With presidential elections on the horizon and October 1 which is considered by many Southern Cameroonians as their independence day, the government is hard at work to ensure that it faces no challenges in the two English-speaking regions of the country.

Ever since the slaughtering of Southern Cameroonians started in October 2017, the country’s president, Paul Biya, who is also known as the monarch has not expressed any regret about what is happening in the country.

Even with the influx of Southern Cameroonians into East Cameroon, the Yaounde government has not made any public statements regarding the welfare of those fleeing the conflict in the region.

The Southern Cameroons crisis which started as a demonstration by teachers and lawyers in Cameroon’s English-speaking regions is finally migrating to East Cameroon, as thousands flee Southern Cameroons following threats from Southern Cameroonian fighters to stage sporadic attacks on soldiers and punish civilians who have been cooperating with the Yaoundé government.

All major cities in Southern Cameroons have become beehives as helpless civilians struggle to find a safe place before the expiry of the deadline given by the fighters. Buea, Mamfe, Limbe, Bamenda and Kumba have all witnessed huge crowds struggling to leave, following warnings from Southern Cameroonian fighters that from September 16, 2018, all roads will be blocked and there will be no movement in the region.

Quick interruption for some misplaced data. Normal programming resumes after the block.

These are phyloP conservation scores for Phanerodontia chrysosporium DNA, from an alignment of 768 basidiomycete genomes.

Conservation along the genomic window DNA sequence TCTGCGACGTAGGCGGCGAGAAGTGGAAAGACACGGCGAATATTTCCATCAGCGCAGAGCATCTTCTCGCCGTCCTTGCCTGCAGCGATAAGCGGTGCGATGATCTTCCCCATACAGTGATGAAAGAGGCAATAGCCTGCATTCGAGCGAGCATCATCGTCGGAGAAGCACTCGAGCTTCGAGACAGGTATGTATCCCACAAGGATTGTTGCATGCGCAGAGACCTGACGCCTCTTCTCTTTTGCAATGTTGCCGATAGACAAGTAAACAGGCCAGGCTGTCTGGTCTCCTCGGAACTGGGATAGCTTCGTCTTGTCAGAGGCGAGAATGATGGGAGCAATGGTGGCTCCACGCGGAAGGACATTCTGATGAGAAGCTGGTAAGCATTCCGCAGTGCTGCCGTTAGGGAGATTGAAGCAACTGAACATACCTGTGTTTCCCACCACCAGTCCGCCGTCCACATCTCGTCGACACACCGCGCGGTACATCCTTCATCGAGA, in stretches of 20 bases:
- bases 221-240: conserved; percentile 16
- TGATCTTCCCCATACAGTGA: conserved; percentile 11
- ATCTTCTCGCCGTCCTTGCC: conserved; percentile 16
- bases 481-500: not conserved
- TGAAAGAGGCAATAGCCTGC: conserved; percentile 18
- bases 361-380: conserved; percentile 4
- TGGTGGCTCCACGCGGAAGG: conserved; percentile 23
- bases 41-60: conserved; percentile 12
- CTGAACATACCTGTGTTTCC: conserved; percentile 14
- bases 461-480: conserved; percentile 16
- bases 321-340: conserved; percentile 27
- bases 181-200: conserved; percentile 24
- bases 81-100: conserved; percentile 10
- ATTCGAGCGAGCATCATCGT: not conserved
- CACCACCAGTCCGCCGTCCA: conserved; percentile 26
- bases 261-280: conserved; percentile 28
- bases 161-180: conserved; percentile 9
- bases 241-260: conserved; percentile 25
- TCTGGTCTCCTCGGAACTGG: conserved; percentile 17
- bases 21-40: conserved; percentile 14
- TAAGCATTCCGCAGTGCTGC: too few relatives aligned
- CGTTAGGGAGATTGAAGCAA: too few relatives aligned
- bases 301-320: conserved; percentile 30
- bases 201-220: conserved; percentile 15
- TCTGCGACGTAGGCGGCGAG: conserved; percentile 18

More than half a million people, last week, left the English-speaking region as presidential elections scheduled for next month approach. The Southern Cameroons crisis has taking a turn for the worse. While there are some helpless people in the region, the government has intensified its attacks and it has, so far, not issued any statements to reassure the fear-stricken population that is still living there and local officials have been tight-lipped over the displacement of over half a million people in the region.

Over the last two weeks, more than 500 civilians have been killed in the region, while some army soldiers have been sent to an early grave by restoration forces. The government has been struggling to localize the Southern Cameroons crisis, but as the fighting intensifies, many people are seeking refuge in the French-speaking region of the country.

The mass movement of Southern Cameroonians into other parts of the country has resulted in escalating food and housing prices. The high living cost is keeping government officials in cities such as Yaoundé and Douala awake all night, as they fear that the increasing pressure might cause the cash-strapped Francophone population to rebel against the government.

Many analysts are wondering when the killing and madness will come to an end. They hold that a different approach could have produced different results and this issue could have been laid to rest a long time ago.